Margulis deserves recognition for her accomplishments, and pity for what she has become. She’s like the formerly awesome grandparent now deep in the throws of dementia - all you can do is sigh and try to remember her as she was.

To be fair, my pit bulls are afraid when people argue. They prefer everything to be lovey-dovey.

Uh…I thought gradualism went out for good with Gould and Eldredge and punctuated equilibrium. That was in 1972.

Speaking of Gould, he had an essay about this tendency of successful scientists to become reigning authorities and ascribe everything in the field to the theory that made them famous.

Holy cow, that reads like the sort of natural philosophy some second-rate Victorian idler would get published only because his father owned the publishing company.

Gosh, Sailboat, if the idea of gradualism in fossils went out for good in 1972 you should let Mr. Dawkins know about that. He’s associated with some cute pictures of “gradual whales” in the Exploring Evolution exhibit which is currently in some museums around the country that they’re foisting onto a lot of unsuspecting school kids. Don’t think they mention gradualism is out.

And how is it that punctuated equilibrium put anything “out for good”? Was there some hard evidence finally discovered that gives that whopper any credence at all?

It’s like Lynn Margulis is saying in her interview: Go outside and take a look at the nature of the world. It just doesn’t line up with prevailing theories. That’s what Gould did and he decided he’d better come up with a more convenient and creative theory. Trouble is you gotta find some convincing evidence to go along with it. On the other hand I guess he made a good living on it even without the evidence. Not a bad gig if you can get it!

So–where can we read this interview?

You clearly do not have an understanding the process and cycle of scientific hypothesis proposal and falsification. That two experts disagree, enthusiastically, on a proposed mechanism does not undermine the basic theory of competitive selection as a fundamental basis for evolutionary change, any more than two guys arguing over the supremacy of the Yankees or the Mets gives reason to question the rules of baseball.

I think that she is clearly still quite intelligent, all the more so for her energetic defense of a hypothesis with little to support it. I think she is wrong, or at least, standing out on a very slender branch, but she very effectively anticipates challenges to the position she advocates and provides substantive, if unqualified responses. She’s no blithering Mary Midgley; the understands the limitations of practical application of modern evolutionary synthesis and the ability to simulate large scale evolutionary systems and bases her criticisms on that. Her sociopolitical screeds, her September 11 conspiracy wankering, and theological and teleological extensions of the Gaia hypothesis, on the other hand, are unsupportable and distasteful, but no moreso than the cracktastic theories espoused by many brilliant figures in evolutionary biology and other scientific fields.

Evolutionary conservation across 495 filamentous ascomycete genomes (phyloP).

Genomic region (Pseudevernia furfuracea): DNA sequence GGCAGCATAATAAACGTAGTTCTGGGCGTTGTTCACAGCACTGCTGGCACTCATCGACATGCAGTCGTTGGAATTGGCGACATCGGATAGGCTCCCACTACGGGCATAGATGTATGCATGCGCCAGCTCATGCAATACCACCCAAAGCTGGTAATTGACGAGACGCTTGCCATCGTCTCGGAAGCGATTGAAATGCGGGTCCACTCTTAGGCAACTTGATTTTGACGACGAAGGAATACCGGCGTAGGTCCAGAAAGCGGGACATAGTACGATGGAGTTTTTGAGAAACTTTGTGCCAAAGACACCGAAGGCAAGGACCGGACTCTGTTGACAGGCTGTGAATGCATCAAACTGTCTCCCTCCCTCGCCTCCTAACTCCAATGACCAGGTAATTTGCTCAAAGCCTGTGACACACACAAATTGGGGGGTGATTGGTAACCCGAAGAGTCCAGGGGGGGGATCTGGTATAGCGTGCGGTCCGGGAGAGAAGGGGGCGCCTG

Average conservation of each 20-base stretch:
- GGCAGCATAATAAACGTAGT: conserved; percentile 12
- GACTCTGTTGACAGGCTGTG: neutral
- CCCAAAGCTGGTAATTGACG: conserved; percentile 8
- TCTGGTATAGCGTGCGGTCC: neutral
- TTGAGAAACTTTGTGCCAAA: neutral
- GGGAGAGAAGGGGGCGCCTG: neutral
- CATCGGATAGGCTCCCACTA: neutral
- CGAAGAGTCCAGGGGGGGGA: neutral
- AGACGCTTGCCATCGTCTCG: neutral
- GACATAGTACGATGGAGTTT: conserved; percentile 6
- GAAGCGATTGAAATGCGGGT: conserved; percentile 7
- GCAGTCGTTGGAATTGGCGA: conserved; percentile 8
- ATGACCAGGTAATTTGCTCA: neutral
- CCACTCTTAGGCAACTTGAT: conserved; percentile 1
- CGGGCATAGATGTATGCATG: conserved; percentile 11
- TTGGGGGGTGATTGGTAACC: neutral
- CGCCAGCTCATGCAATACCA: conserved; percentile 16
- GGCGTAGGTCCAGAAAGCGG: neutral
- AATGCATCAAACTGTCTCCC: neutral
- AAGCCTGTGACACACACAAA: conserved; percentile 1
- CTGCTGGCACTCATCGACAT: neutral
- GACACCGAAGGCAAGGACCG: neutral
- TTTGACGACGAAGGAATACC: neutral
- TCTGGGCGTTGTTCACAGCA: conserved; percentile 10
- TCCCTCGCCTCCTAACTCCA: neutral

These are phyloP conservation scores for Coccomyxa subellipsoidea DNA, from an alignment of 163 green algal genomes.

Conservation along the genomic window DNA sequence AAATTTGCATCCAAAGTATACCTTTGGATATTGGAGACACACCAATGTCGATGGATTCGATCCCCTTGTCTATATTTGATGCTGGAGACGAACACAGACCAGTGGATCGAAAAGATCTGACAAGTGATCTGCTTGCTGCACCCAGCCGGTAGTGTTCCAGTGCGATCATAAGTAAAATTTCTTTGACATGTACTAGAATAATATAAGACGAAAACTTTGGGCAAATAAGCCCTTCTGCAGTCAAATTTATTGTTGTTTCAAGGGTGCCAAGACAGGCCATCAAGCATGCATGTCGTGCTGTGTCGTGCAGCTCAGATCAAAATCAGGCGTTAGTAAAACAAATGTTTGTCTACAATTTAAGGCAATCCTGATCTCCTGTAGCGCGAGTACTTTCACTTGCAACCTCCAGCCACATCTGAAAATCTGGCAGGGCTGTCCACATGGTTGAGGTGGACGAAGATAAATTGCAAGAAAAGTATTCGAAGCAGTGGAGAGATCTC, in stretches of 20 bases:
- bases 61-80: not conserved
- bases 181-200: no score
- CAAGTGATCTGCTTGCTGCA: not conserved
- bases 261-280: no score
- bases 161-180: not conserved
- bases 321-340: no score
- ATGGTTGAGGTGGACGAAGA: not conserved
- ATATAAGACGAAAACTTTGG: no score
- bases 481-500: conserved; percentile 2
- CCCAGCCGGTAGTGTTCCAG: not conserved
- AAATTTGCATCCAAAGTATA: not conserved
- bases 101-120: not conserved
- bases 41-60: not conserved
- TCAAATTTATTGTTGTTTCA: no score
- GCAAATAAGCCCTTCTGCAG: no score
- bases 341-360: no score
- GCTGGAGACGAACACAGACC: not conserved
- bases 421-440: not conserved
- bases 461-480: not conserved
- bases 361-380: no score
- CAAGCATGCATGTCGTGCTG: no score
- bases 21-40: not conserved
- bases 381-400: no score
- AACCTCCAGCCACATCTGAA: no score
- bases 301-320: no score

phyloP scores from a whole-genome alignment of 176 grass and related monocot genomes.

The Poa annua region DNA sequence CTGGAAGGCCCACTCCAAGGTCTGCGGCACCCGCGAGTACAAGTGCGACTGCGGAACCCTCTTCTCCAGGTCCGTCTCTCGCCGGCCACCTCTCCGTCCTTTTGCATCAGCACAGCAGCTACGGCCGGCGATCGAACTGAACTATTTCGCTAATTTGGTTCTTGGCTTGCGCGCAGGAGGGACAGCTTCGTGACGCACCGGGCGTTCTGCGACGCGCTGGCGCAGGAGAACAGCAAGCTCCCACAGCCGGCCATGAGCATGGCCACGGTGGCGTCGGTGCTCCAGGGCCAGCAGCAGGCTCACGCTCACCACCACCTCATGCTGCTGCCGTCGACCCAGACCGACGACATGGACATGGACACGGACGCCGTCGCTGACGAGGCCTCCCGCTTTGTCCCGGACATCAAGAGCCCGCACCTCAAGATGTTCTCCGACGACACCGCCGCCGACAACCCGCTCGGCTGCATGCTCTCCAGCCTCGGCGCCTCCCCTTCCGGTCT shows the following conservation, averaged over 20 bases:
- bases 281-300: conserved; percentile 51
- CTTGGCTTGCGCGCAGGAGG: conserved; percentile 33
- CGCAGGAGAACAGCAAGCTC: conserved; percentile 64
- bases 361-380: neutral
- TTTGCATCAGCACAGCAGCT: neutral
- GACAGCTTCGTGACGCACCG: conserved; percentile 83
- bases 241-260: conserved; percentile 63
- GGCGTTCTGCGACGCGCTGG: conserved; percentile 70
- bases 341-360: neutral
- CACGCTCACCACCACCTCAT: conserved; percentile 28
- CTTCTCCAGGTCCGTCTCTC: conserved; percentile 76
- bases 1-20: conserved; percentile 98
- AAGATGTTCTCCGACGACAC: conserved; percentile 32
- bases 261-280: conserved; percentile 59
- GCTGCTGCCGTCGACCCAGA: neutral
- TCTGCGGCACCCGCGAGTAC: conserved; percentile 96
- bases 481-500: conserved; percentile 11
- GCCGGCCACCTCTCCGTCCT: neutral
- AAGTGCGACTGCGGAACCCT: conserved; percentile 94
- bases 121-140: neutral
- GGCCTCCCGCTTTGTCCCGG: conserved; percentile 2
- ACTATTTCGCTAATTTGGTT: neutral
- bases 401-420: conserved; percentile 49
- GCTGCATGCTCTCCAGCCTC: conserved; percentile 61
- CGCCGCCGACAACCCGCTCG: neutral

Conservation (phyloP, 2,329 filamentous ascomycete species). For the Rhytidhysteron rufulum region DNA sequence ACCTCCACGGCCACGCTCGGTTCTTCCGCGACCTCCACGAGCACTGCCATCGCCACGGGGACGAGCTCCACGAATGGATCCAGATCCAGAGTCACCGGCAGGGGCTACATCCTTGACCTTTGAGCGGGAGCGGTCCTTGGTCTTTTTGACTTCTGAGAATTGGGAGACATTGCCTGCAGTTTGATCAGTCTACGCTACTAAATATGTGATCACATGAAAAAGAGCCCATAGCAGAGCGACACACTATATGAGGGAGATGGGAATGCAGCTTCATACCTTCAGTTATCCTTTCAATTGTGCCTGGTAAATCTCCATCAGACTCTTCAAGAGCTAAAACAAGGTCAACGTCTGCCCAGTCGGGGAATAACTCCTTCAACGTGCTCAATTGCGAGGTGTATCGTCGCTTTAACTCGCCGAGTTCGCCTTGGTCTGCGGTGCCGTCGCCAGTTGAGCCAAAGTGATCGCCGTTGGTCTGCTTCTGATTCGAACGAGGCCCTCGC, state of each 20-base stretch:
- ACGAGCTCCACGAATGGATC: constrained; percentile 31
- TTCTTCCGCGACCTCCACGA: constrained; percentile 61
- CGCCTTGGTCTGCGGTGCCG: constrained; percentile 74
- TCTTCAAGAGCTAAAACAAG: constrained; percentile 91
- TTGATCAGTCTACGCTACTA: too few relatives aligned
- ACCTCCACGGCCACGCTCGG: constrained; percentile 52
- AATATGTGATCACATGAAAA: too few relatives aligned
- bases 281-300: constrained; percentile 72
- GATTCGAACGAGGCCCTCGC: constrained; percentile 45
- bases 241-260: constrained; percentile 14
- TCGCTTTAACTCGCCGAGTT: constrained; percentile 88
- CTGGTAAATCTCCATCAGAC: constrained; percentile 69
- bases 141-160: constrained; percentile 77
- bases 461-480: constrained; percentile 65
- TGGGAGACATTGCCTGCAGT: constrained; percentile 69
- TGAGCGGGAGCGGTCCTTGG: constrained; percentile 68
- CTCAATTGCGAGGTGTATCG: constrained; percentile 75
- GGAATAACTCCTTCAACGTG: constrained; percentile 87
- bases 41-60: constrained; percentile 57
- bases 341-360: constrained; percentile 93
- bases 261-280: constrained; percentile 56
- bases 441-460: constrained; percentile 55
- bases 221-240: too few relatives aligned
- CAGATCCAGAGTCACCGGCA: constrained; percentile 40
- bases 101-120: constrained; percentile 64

Moving thread from IMHO to Great Debates.

True. I work with many highly intelligent but crazy persons. The crazy is why we love them…

And I don’t have a problem with her theories presented as hypotheses. But while she is quick to say “its just a hypothesis”, she really does present it as fact. And there are already multitudes of extant data to suggest that she is wrong in the big picture sense (of course, you can find specific examples where she is likely correct).

And that’s where a on the issue - does it happen? Of course it does. Does it explain most big-picture questions in evolution? Certainly not.

And not to hijack, but I’ve never understood the fight between gradualism and punctuated equilibrium. You can find evidence for both - likely they both happen. To say “one is more important” than the other misses the point.

How does she explain adaptive radiation in terms of endosymbiosis, then? Adaptive radiation into new niches (a la Darwin’s finches, or a zillion other examples), via either selection or genetic drift, is one of the major drivers of speciation. Does she address this, or is biogeography beneath her notice?

Hell, for that matter, what about allopolyploidy and autopolyploidy?

So, basically, she’s into horizontal gene transfer as the major driver of evolution?

but I’ve never understood the fight between gradualism and punctuated equilibrium. You can find evidence for both - likely they both happen. To say “one is more important” than the other misses the point.

Yes, folks, LET’S NOT FIGHT ABOUT THAT!!!. Let’s use Darwin’s gradualism until the kids point out that it doesn’t hold water. Then we go to punctuated equilibrim!

And Bridget, I read my copy for free at Borders with a latte. But I think I’ll go back and buy it. This interview is pure gold!

Do you have an actual stand on the matter that you’d like to reveal to us? This fake cheerleading for one side just to get a fight going seems a bit immature to me.

I think his side is agin’ that “Darwinist” stuff…